My mind quickly jumped to one of the few verses I had memorized. Philippians 4:6-7. “I need to thank You,” I responded to His voice. I knew I needed to take a moment to give gratitude to God for all His blessings, even in the middle of my not-so-pleasant situation. I took a deep breath and began finding all the things I could thank God for in the moment.
I thanked him for the trip. I thanked him for the team members. I thanked him for the training. For the new relationships. For the unique wilderness I had never seen before. I thanked him for the bed and the sleeping bag. I thanked him for that cracked window.
To be honest, I can’t remember what happened next, because the only thing I remember is waking up the next morning completely refreshed. I had fallen asleep in thanksgiving!
I always go back to this moment, not just because of how clearly I heard the Holy Spirit speaking to me, but also because of the very valuable lesson I learned from it. Sometimes peace feels illusive. Our minds spin a mile a minute and our bodies react physically. However, the Bible is clear on how to attain peace even in the dark and cold circumstances, Philippians 4 gives us the clear path: prayer with thanksgiving.
Prayer reminds us to put our trust in God. Thanksgiving reminds us of His faithfulness to us, and all the ways he has already fulfilled His promises. Prayer and thanksgiving, coupled together, activate the peace of God in our lives. That peace literally guards us from being frozen in place by our own spells of anxiety and the enemy’s attempts to chill our lives.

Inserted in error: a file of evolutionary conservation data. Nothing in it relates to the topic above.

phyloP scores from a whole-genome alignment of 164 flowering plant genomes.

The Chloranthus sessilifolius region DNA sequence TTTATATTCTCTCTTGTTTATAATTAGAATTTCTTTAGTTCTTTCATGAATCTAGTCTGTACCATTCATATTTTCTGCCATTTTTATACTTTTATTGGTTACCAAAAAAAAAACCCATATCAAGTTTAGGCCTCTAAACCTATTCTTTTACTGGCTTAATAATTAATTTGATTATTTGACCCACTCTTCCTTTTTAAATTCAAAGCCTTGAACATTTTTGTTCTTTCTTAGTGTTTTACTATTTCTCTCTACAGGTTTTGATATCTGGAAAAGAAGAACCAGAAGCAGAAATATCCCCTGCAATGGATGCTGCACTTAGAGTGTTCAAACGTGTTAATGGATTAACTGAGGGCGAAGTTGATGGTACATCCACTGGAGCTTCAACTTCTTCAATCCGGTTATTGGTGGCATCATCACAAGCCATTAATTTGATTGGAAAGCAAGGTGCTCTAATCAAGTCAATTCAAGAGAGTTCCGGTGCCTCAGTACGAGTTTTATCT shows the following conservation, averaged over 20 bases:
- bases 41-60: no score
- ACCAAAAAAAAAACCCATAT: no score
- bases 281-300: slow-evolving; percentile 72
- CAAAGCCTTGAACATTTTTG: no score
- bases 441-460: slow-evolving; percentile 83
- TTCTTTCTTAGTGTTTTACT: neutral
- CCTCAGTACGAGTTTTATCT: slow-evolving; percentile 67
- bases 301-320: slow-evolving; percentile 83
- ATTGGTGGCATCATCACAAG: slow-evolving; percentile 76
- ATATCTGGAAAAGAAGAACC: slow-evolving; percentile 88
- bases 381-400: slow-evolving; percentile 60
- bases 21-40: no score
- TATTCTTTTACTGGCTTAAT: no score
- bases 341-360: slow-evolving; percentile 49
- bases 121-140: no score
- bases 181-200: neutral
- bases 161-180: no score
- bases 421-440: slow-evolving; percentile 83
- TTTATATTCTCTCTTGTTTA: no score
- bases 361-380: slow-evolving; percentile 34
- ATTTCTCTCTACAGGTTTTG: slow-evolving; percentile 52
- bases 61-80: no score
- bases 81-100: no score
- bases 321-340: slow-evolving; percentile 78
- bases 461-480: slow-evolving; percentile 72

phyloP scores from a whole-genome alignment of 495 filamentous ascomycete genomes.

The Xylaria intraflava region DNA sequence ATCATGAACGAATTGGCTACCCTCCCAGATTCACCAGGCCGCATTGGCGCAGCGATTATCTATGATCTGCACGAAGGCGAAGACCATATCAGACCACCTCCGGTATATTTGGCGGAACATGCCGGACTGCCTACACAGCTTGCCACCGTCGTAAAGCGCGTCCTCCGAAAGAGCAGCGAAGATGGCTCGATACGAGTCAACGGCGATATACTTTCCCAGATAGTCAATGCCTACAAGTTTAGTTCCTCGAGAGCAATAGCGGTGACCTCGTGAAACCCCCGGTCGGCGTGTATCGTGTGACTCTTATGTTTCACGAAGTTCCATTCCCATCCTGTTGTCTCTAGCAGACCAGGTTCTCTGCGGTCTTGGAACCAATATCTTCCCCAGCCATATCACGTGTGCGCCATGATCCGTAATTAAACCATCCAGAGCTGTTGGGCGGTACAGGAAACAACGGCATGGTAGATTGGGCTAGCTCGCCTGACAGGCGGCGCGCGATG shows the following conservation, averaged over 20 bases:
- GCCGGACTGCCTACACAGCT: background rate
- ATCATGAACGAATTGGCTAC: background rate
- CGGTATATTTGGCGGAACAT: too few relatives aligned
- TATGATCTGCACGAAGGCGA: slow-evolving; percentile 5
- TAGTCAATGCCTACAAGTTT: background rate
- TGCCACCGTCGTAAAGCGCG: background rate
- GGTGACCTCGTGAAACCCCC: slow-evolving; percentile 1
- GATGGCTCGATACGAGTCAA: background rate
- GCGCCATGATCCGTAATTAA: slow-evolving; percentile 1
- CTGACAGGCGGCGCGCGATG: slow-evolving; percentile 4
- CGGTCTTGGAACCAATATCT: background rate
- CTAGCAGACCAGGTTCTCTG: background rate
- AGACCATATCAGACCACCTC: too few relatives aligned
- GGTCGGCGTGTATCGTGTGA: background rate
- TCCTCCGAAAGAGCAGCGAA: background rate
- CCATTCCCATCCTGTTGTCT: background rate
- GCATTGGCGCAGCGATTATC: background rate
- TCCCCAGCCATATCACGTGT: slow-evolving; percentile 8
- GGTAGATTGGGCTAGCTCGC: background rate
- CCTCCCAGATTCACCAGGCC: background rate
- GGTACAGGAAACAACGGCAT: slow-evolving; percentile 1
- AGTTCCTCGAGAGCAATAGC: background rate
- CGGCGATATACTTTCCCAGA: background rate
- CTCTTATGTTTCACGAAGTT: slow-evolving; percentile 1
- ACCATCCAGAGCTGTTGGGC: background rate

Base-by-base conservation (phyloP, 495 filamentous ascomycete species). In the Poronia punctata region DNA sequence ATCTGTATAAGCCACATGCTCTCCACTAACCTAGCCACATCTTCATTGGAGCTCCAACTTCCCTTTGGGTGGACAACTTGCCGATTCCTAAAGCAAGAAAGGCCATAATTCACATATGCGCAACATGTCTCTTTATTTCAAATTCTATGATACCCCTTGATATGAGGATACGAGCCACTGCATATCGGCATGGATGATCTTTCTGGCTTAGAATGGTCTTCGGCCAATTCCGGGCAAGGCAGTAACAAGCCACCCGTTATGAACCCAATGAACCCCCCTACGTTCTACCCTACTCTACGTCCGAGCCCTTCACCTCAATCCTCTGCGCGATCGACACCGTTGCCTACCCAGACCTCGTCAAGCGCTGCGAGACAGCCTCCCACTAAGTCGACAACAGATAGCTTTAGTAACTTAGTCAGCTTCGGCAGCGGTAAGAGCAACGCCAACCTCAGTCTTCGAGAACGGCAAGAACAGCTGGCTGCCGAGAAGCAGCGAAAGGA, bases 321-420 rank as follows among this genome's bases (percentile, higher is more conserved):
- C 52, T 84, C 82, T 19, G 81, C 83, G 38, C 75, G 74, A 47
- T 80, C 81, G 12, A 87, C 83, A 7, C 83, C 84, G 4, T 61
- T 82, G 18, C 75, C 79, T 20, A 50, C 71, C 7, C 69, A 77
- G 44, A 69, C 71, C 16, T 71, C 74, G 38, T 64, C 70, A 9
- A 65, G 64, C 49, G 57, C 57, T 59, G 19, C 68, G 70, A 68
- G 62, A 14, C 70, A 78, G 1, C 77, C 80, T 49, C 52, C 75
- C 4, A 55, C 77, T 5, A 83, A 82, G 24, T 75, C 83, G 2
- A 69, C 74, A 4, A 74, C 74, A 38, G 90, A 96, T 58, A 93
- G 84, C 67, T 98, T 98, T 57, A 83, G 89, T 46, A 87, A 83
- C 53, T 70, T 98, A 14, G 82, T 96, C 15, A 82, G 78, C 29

The opposite is what led me to the anxiety attack. Worry and grumbling, coupled together, often lead to bouts of unrelenting anxiety. Worrying is like prayer to what you fear. Grumbling is like giving thanks to the negative. When our hearts and minds are focused on these two activities, we shouldn’t be surprised when fear and depression take over. Thankfully, it’s never too late to apply the lesson from Philippians 4. It can take some work, but if you can press into prayer and thanksgiving instead of worrying and grumbling, your emotions and body will follow suit. You can remove yourself from the frozen paralysis of anxiety and quickly find yourself in the warmth of God’s peace.
Like a hot cup of coffee on a winter morning, the peace of God warms our insides with hope. This peace is not necessarily a feeling, and it is certainly not a change in circumstances. This peace is supernatural. It’s God’s own peace in us. Upon leaving earth, Jesus said He would leave His very own peace for us to posses even in the midst of troubles. You, dear friend, may not always feel like you posses this peace, but it is yours. And thanksgiving is the path to activating it.
The good night of sleep I got that night in South Africa made all the difference for my illness. The rest of the trip still had challenges, but at least I wasn’t sick. It was easily the most life-changing trip I’ve been on, and looking back I can see how this instruction on thanksgiving was a big part of that. However, I dare say that this lesson is one that can be applied to even the “small” moments in life – not just the extraordinary ones. We can say “it is well with my soul” even in the cold.